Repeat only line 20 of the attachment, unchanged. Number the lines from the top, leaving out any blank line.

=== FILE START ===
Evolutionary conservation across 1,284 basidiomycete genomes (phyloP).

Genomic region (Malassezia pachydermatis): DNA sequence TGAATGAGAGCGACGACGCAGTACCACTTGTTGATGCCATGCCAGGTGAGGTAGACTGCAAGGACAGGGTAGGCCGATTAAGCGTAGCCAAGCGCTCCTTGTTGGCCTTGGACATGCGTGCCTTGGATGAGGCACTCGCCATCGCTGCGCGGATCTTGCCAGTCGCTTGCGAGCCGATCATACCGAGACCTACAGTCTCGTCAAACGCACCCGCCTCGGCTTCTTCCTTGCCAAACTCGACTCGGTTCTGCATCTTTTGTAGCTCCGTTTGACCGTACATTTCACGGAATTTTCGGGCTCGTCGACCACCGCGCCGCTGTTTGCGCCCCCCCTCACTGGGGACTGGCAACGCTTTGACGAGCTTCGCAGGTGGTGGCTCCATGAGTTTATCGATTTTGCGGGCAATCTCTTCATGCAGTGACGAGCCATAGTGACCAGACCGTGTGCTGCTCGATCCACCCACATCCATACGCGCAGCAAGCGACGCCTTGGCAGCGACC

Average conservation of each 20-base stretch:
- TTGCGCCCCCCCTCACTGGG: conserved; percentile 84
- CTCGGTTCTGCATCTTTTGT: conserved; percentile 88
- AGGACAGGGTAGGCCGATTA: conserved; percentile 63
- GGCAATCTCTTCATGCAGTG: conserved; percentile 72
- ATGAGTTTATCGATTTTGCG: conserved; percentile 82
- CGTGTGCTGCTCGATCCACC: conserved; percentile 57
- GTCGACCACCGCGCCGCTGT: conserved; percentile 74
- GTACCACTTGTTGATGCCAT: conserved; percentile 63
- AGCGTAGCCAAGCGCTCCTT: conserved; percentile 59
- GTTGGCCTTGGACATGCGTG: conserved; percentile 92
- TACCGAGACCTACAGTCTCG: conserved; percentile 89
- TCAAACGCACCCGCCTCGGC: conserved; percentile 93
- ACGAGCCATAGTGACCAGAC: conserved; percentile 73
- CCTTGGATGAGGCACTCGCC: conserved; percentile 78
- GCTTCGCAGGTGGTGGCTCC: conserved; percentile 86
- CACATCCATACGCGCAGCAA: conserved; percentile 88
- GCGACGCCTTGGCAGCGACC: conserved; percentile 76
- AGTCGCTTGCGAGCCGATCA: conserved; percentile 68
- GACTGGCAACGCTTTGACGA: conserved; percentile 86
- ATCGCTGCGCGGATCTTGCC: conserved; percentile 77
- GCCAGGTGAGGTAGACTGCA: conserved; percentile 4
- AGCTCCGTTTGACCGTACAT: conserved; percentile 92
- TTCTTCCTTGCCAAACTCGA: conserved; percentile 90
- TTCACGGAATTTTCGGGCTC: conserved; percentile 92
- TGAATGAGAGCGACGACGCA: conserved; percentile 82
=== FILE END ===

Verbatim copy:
- GCGACGCCTTGGCAGCGACC: conserved; percentile 76